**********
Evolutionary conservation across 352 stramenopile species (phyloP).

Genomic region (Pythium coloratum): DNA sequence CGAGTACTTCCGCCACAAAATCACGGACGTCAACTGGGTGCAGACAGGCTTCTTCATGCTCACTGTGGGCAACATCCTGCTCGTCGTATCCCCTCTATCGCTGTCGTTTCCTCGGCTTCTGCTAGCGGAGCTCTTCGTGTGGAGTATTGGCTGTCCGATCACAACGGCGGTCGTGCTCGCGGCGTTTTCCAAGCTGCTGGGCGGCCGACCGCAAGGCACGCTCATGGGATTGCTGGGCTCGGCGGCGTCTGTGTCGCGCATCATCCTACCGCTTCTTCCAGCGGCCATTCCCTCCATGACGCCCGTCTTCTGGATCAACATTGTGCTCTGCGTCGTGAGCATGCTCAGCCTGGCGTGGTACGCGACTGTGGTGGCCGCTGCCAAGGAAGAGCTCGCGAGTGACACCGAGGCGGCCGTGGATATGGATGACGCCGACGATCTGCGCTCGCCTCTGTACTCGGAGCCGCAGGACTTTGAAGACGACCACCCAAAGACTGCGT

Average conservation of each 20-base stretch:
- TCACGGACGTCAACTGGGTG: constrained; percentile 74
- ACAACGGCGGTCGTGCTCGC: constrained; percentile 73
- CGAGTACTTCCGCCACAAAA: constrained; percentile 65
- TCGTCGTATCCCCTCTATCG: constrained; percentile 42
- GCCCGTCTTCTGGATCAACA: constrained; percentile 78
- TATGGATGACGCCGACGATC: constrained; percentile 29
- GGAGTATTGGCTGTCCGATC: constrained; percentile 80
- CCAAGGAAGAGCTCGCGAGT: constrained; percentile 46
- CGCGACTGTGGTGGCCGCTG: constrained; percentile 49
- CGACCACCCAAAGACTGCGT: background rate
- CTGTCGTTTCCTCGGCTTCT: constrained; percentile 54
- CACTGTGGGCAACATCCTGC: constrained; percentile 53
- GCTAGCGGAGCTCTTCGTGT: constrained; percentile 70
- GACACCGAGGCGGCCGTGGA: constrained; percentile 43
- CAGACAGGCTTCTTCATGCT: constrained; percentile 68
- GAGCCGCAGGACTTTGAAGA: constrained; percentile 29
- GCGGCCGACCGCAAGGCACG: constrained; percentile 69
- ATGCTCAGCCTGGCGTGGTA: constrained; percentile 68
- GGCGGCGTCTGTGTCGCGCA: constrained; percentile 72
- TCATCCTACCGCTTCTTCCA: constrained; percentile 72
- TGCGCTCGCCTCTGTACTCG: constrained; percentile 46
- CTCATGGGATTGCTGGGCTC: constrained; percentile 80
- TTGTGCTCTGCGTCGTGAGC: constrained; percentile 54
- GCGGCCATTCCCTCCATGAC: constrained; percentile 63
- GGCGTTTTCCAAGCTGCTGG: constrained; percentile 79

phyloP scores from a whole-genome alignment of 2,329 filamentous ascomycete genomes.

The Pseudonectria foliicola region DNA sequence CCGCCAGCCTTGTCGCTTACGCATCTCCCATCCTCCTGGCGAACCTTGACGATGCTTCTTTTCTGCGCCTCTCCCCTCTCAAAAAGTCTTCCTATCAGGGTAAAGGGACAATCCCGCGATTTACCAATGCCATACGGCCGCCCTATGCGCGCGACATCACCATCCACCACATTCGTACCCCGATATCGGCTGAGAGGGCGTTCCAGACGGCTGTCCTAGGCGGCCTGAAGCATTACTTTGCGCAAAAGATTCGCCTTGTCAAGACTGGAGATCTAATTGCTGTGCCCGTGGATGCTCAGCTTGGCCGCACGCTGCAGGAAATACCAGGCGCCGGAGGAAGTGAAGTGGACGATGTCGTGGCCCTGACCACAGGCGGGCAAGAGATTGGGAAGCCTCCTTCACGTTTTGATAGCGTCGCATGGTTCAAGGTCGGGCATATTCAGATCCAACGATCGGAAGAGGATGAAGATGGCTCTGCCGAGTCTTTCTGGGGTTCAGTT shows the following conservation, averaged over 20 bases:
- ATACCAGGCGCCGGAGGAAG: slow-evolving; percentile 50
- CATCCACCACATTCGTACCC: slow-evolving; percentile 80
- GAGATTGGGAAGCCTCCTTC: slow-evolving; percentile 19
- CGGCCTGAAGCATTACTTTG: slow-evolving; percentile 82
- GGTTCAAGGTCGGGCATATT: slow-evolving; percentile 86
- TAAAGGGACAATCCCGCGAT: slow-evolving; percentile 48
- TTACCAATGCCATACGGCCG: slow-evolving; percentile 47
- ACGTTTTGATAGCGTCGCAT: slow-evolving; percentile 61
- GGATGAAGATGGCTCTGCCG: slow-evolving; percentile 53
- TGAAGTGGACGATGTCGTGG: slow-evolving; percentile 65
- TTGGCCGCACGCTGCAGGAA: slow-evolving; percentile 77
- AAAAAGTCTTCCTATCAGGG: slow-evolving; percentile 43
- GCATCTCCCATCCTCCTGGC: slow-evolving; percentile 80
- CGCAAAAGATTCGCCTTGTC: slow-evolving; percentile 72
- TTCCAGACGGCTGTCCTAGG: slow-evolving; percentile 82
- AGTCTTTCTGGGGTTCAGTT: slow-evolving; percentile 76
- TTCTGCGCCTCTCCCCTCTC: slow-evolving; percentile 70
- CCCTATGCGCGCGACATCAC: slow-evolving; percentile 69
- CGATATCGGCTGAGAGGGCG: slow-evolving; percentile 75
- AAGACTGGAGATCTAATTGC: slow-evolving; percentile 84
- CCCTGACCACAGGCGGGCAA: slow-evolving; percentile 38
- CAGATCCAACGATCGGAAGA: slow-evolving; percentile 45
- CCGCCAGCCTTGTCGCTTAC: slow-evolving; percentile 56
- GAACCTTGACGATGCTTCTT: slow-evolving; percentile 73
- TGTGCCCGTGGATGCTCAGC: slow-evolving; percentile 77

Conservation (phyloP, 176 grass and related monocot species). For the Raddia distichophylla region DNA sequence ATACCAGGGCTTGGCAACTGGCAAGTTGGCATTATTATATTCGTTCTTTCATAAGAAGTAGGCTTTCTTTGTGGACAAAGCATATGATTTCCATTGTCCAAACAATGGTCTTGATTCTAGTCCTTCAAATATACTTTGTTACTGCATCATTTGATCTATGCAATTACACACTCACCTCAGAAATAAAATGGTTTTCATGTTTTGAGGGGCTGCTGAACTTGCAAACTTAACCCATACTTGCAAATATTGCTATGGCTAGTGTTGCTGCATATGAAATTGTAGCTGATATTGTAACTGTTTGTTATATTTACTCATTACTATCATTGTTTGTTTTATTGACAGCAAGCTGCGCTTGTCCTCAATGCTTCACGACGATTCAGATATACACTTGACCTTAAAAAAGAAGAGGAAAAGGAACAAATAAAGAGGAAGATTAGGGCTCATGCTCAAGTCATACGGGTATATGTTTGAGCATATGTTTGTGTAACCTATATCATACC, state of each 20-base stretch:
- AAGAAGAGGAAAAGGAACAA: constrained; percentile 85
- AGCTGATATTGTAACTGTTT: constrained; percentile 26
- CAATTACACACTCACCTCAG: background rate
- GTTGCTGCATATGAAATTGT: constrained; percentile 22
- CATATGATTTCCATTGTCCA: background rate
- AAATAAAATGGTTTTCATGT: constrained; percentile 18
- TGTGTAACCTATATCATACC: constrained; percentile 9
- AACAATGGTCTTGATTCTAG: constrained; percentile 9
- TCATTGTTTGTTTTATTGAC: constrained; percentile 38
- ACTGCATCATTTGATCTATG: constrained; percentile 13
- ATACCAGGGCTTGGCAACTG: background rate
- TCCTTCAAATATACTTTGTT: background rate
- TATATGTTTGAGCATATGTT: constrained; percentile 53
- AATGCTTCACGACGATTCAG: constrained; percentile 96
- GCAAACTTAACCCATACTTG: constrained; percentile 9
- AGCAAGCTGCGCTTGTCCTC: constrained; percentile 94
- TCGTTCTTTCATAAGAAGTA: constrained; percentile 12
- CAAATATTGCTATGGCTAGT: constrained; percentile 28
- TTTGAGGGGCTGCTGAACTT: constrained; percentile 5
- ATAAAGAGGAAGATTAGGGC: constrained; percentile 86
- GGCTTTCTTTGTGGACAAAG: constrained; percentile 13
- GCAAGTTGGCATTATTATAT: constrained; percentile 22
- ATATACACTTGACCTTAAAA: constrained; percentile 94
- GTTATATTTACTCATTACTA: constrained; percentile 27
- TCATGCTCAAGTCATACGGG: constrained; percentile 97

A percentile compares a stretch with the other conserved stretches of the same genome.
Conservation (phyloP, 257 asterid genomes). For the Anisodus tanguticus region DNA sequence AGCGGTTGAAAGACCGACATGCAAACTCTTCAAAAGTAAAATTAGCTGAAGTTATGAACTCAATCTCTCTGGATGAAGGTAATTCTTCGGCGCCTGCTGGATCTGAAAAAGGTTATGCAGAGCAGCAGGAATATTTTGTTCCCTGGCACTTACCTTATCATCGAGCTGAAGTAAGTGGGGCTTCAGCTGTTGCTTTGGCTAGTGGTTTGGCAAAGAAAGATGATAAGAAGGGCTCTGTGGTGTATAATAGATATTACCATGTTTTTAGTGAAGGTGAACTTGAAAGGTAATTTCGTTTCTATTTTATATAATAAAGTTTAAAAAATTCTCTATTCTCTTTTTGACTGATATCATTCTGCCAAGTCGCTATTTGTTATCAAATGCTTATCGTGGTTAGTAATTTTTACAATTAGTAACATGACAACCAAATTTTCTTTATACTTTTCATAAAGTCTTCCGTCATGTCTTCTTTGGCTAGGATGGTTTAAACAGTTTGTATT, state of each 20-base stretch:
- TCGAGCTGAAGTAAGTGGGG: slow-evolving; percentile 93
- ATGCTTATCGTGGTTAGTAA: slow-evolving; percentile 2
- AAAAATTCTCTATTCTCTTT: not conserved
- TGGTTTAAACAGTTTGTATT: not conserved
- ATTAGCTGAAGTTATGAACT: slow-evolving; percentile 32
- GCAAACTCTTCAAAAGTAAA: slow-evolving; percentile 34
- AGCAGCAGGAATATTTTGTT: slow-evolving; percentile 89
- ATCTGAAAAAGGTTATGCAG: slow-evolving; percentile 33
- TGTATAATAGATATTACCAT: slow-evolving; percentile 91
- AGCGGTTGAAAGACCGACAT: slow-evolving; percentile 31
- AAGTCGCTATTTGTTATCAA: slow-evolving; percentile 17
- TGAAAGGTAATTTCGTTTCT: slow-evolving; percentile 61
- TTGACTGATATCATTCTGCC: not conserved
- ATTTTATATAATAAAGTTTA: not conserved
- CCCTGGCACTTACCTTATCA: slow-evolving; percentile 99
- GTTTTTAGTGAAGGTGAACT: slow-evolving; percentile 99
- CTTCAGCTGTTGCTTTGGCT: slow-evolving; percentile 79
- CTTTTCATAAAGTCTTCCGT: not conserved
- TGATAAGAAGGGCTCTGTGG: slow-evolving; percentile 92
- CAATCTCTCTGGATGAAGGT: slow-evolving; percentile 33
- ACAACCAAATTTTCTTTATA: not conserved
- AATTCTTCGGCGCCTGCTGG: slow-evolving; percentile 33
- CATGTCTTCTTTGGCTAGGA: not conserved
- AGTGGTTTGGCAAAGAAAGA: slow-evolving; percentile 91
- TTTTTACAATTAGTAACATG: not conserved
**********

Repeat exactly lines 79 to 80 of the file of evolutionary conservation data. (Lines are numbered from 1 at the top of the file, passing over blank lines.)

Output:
- ATATACACTTGACCTTAAAA: constrained; percentile 94
- GTTATATTTACTCATTACTA: constrained; percentile 27